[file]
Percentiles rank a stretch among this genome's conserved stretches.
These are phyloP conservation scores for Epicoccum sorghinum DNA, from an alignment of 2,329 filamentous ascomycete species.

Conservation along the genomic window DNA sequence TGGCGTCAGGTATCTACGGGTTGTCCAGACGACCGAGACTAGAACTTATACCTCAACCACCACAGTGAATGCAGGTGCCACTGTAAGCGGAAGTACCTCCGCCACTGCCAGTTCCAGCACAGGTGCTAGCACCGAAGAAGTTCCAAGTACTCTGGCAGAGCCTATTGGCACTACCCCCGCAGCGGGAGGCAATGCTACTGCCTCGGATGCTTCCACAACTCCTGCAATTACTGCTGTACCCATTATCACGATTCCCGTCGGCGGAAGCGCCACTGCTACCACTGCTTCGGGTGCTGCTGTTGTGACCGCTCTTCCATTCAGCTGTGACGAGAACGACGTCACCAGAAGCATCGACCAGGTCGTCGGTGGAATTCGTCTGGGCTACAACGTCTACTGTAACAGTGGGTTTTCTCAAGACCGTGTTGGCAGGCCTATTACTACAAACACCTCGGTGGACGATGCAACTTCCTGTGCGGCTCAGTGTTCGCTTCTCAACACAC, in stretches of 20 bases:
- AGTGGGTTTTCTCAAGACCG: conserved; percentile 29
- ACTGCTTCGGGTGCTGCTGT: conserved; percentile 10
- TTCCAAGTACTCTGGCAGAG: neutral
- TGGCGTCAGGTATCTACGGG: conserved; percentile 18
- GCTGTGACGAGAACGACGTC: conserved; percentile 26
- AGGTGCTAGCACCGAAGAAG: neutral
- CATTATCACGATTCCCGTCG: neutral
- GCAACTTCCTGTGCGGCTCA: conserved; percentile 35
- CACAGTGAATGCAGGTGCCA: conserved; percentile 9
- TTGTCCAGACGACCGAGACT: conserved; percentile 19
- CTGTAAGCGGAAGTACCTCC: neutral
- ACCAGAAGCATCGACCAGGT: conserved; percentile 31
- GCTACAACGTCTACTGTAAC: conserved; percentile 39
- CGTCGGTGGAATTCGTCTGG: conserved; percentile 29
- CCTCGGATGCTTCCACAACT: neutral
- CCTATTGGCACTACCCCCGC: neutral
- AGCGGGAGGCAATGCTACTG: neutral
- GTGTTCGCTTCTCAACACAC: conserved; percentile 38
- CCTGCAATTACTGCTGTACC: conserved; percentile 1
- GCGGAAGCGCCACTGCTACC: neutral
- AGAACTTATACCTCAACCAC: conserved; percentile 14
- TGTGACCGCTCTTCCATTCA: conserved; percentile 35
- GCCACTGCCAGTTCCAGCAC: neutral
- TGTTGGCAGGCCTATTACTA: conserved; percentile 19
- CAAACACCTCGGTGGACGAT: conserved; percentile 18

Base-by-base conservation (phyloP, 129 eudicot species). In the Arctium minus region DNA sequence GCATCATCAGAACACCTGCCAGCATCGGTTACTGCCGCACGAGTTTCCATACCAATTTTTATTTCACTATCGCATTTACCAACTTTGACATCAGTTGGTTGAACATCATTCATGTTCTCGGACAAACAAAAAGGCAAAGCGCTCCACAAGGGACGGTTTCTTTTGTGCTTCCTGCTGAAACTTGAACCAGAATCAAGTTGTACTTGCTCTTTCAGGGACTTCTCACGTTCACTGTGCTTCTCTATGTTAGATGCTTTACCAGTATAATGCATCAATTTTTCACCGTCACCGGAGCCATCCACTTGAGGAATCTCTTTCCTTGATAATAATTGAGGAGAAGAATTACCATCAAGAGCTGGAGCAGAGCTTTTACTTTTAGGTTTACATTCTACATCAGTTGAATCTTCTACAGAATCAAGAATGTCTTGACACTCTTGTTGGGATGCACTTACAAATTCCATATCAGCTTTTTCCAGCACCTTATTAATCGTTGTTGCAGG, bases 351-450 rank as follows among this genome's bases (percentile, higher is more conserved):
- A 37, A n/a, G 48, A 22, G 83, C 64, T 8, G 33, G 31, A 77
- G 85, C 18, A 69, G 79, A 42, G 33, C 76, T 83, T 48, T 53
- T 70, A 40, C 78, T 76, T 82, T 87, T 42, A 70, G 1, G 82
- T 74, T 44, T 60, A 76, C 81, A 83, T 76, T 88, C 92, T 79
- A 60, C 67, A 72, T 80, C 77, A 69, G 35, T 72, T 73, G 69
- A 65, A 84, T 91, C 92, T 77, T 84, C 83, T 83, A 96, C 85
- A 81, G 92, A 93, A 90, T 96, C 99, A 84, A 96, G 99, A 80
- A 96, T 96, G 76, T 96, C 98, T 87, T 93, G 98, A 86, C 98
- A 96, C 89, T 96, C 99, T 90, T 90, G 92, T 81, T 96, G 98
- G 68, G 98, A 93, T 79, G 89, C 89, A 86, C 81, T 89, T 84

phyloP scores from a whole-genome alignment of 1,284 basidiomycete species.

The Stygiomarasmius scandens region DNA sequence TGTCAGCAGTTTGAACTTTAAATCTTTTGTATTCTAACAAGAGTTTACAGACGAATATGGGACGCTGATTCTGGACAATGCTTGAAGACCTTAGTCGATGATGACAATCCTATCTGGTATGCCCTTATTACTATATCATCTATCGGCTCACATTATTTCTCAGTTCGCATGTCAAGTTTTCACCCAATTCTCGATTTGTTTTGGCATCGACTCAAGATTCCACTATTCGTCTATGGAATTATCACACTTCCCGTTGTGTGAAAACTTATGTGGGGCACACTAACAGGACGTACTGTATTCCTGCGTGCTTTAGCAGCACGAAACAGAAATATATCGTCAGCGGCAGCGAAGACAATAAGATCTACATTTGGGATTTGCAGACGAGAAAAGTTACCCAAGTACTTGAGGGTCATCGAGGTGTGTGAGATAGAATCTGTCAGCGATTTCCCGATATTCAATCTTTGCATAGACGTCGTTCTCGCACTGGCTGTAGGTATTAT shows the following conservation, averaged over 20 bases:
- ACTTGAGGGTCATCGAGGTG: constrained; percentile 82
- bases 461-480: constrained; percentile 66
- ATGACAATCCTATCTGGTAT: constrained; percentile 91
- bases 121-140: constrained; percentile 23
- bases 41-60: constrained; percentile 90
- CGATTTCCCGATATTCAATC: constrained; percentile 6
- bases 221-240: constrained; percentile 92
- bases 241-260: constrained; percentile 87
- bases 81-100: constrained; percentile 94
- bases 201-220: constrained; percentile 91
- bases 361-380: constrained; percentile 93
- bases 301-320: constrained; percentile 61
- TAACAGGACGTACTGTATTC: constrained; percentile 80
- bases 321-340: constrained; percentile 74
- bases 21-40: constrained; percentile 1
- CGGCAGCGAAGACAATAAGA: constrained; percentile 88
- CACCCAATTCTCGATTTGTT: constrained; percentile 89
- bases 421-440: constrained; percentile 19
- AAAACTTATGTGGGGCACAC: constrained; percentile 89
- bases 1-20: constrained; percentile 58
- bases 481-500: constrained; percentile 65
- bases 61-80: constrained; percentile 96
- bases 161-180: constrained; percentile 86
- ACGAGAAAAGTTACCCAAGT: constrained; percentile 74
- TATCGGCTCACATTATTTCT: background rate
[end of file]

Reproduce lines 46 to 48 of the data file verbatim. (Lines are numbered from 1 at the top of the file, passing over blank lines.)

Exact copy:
- bases 41-60: constrained; percentile 90
- CGATTTCCCGATATTCAATC: constrained; percentile 6
- bases 221-240: constrained; percentile 92